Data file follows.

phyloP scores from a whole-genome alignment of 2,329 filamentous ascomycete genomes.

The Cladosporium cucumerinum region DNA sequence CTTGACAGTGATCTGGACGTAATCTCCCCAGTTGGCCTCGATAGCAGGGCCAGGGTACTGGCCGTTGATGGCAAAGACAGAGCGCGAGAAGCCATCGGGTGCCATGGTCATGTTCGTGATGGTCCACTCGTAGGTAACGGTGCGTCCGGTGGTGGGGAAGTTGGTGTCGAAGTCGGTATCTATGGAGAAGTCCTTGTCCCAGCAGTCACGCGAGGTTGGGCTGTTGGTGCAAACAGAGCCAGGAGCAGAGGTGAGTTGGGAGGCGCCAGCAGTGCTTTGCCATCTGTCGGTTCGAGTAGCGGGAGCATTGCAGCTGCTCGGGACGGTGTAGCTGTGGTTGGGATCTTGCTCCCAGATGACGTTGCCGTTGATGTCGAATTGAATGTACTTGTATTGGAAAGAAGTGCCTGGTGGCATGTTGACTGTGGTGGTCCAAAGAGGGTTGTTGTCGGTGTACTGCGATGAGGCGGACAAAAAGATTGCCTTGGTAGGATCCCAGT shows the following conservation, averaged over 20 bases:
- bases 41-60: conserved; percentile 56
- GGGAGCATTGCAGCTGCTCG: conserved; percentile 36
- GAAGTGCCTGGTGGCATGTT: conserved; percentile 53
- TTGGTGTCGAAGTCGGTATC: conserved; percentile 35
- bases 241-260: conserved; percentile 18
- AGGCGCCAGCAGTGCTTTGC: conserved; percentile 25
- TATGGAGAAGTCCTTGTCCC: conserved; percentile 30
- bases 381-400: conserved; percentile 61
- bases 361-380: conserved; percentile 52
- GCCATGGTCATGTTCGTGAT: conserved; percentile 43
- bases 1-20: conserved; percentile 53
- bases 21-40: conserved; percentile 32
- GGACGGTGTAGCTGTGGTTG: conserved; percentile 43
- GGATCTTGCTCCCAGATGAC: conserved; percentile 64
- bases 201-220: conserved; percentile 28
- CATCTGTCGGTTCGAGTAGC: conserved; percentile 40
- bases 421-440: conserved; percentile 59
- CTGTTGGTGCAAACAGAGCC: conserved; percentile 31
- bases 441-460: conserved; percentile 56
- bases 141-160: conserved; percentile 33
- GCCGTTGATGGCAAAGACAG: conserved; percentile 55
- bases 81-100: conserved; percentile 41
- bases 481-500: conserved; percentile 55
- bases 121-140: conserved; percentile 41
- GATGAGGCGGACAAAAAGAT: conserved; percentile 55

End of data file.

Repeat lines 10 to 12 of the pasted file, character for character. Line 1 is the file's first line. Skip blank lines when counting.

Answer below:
- bases 381-400: conserved; percentile 61
- bases 361-380: conserved; percentile 52
- GCCATGGTCATGTTCGTGAT: conserved; percentile 43